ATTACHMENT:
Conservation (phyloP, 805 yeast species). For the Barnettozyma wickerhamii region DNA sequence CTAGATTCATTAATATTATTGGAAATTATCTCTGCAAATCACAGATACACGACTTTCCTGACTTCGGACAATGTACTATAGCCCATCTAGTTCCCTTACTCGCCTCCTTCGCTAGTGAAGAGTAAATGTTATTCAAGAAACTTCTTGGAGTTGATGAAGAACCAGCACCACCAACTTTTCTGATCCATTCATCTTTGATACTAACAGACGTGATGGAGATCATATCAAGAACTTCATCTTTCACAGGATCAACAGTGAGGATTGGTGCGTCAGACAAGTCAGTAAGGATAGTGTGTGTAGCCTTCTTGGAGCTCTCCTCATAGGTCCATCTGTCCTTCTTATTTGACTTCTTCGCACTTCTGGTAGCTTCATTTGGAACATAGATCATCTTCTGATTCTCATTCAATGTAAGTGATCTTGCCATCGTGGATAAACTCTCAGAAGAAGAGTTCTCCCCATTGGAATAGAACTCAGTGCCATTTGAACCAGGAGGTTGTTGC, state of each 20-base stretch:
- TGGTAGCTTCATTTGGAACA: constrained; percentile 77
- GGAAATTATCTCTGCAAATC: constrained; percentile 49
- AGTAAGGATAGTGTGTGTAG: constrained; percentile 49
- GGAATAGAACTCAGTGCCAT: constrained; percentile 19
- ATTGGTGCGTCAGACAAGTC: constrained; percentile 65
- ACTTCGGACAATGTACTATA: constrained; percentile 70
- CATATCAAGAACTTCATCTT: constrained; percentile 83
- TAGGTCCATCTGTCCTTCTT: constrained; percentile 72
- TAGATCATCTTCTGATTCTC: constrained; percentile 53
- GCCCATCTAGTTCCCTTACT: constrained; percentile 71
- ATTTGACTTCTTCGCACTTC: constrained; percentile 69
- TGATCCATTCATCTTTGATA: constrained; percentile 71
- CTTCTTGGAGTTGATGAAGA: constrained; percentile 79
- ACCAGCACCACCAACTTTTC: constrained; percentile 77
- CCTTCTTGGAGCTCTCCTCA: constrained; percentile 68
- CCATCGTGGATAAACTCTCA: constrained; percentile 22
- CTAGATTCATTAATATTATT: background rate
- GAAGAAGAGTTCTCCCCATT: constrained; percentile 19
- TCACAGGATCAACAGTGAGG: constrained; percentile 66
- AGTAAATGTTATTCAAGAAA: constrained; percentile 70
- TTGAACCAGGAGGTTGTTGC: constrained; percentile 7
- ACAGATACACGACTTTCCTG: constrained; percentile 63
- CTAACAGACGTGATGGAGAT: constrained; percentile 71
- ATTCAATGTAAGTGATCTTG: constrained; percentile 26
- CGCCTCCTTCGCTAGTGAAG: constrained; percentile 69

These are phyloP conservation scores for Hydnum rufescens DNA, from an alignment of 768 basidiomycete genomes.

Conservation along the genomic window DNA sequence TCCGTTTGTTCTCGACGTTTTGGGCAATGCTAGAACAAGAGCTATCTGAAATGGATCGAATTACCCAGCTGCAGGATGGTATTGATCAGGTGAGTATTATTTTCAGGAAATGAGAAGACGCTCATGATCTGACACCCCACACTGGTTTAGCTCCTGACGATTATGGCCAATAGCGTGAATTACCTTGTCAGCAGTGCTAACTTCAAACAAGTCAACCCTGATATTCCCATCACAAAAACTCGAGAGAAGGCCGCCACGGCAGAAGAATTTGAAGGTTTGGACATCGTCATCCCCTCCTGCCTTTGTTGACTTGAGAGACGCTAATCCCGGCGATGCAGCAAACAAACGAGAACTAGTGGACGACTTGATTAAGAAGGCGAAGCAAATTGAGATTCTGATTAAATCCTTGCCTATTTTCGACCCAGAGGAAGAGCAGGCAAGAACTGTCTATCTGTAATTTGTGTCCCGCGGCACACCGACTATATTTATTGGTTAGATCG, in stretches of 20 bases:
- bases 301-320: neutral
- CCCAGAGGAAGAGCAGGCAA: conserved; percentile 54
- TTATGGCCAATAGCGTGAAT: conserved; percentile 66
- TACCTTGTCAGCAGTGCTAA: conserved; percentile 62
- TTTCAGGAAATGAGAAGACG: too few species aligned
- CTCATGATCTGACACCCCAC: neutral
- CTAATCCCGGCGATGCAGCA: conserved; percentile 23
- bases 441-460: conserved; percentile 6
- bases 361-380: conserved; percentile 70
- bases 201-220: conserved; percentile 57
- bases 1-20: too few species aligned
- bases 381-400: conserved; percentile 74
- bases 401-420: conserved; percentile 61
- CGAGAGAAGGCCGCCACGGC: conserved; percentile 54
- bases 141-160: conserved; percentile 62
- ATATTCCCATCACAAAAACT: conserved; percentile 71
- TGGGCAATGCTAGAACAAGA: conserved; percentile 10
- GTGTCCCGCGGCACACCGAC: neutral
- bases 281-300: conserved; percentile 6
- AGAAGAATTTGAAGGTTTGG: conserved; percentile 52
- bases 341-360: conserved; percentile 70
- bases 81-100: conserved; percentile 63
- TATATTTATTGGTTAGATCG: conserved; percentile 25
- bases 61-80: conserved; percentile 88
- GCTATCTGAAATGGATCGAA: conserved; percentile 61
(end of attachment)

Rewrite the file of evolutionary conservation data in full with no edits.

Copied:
Conservation (phyloP, 805 yeast species). For the Barnettozyma wickerhamii region DNA sequence CTAGATTCATTAATATTATTGGAAATTATCTCTGCAAATCACAGATACACGACTTTCCTGACTTCGGACAATGTACTATAGCCCATCTAGTTCCCTTACTCGCCTCCTTCGCTAGTGAAGAGTAAATGTTATTCAAGAAACTTCTTGGAGTTGATGAAGAACCAGCACCACCAACTTTTCTGATCCATTCATCTTTGATACTAACAGACGTGATGGAGATCATATCAAGAACTTCATCTTTCACAGGATCAACAGTGAGGATTGGTGCGTCAGACAAGTCAGTAAGGATAGTGTGTGTAGCCTTCTTGGAGCTCTCCTCATAGGTCCATCTGTCCTTCTTATTTGACTTCTTCGCACTTCTGGTAGCTTCATTTGGAACATAGATCATCTTCTGATTCTCATTCAATGTAAGTGATCTTGCCATCGTGGATAAACTCTCAGAAGAAGAGTTCTCCCCATTGGAATAGAACTCAGTGCCATTTGAACCAGGAGGTTGTTGC, state of each 20-base stretch:
- TGGTAGCTTCATTTGGAACA: constrained; percentile 77
- GGAAATTATCTCTGCAAATC: constrained; percentile 49
- AGTAAGGATAGTGTGTGTAG: constrained; percentile 49
- GGAATAGAACTCAGTGCCAT: constrained; percentile 19
- ATTGGTGCGTCAGACAAGTC: constrained; percentile 65
- ACTTCGGACAATGTACTATA: constrained; percentile 70
- CATATCAAGAACTTCATCTT: constrained; percentile 83
- TAGGTCCATCTGTCCTTCTT: constrained; percentile 72
- TAGATCATCTTCTGATTCTC: constrained; percentile 53
- GCCCATCTAGTTCCCTTACT: constrained; percentile 71
- ATTTGACTTCTTCGCACTTC: constrained; percentile 69
- TGATCCATTCATCTTTGATA: constrained; percentile 71
- CTTCTTGGAGTTGATGAAGA: constrained; percentile 79
- ACCAGCACCACCAACTTTTC: constrained; percentile 77
- CCTTCTTGGAGCTCTCCTCA: constrained; percentile 68
- CCATCGTGGATAAACTCTCA: constrained; percentile 22
- CTAGATTCATTAATATTATT: background rate
- GAAGAAGAGTTCTCCCCATT: constrained; percentile 19
- TCACAGGATCAACAGTGAGG: constrained; percentile 66
- AGTAAATGTTATTCAAGAAA: constrained; percentile 70
- TTGAACCAGGAGGTTGTTGC: constrained; percentile 7
- ACAGATACACGACTTTCCTG: constrained; percentile 63
- CTAACAGACGTGATGGAGAT: constrained; percentile 71
- ATTCAATGTAAGTGATCTTG: constrained; percentile 26
- CGCCTCCTTCGCTAGTGAAG: constrained; percentile 69

These are phyloP conservation scores for Hydnum rufescens DNA, from an alignment of 768 basidiomycete genomes.

Conservation along the genomic window DNA sequence TCCGTTTGTTCTCGACGTTTTGGGCAATGCTAGAACAAGAGCTATCTGAAATGGATCGAATTACCCAGCTGCAGGATGGTATTGATCAGGTGAGTATTATTTTCAGGAAATGAGAAGACGCTCATGATCTGACACCCCACACTGGTTTAGCTCCTGACGATTATGGCCAATAGCGTGAATTACCTTGTCAGCAGTGCTAACTTCAAACAAGTCAACCCTGATATTCCCATCACAAAAACTCGAGAGAAGGCCGCCACGGCAGAAGAATTTGAAGGTTTGGACATCGTCATCCCCTCCTGCCTTTGTTGACTTGAGAGACGCTAATCCCGGCGATGCAGCAAACAAACGAGAACTAGTGGACGACTTGATTAAGAAGGCGAAGCAAATTGAGATTCTGATTAAATCCTTGCCTATTTTCGACCCAGAGGAAGAGCAGGCAAGAACTGTCTATCTGTAATTTGTGTCCCGCGGCACACCGACTATATTTATTGGTTAGATCG, in stretches of 20 bases:
- bases 301-320: neutral
- CCCAGAGGAAGAGCAGGCAA: conserved; percentile 54
- TTATGGCCAATAGCGTGAAT: conserved; percentile 66
- TACCTTGTCAGCAGTGCTAA: conserved; percentile 62
- TTTCAGGAAATGAGAAGACG: too few species aligned
- CTCATGATCTGACACCCCAC: neutral
- CTAATCCCGGCGATGCAGCA: conserved; percentile 23
- bases 441-460: conserved; percentile 6
- bases 361-380: conserved; percentile 70
- bases 201-220: conserved; percentile 57
- bases 1-20: too few species aligned
- bases 381-400: conserved; percentile 74
- bases 401-420: conserved; percentile 61
- CGAGAGAAGGCCGCCACGGC: conserved; percentile 54
- bases 141-160: conserved; percentile 62
- ATATTCCCATCACAAAAACT: conserved; percentile 71
- TGGGCAATGCTAGAACAAGA: conserved; percentile 10
- GTGTCCCGCGGCACACCGAC: neutral
- bases 281-300: conserved; percentile 6
- AGAAGAATTTGAAGGTTTGG: conserved; percentile 52
- bases 341-360: conserved; percentile 70
- bases 81-100: conserved; percentile 63
- TATATTTATTGGTTAGATCG: conserved; percentile 25
- bases 61-80: conserved; percentile 88
- GCTATCTGAAATGGATCGAA: conserved; percentile 61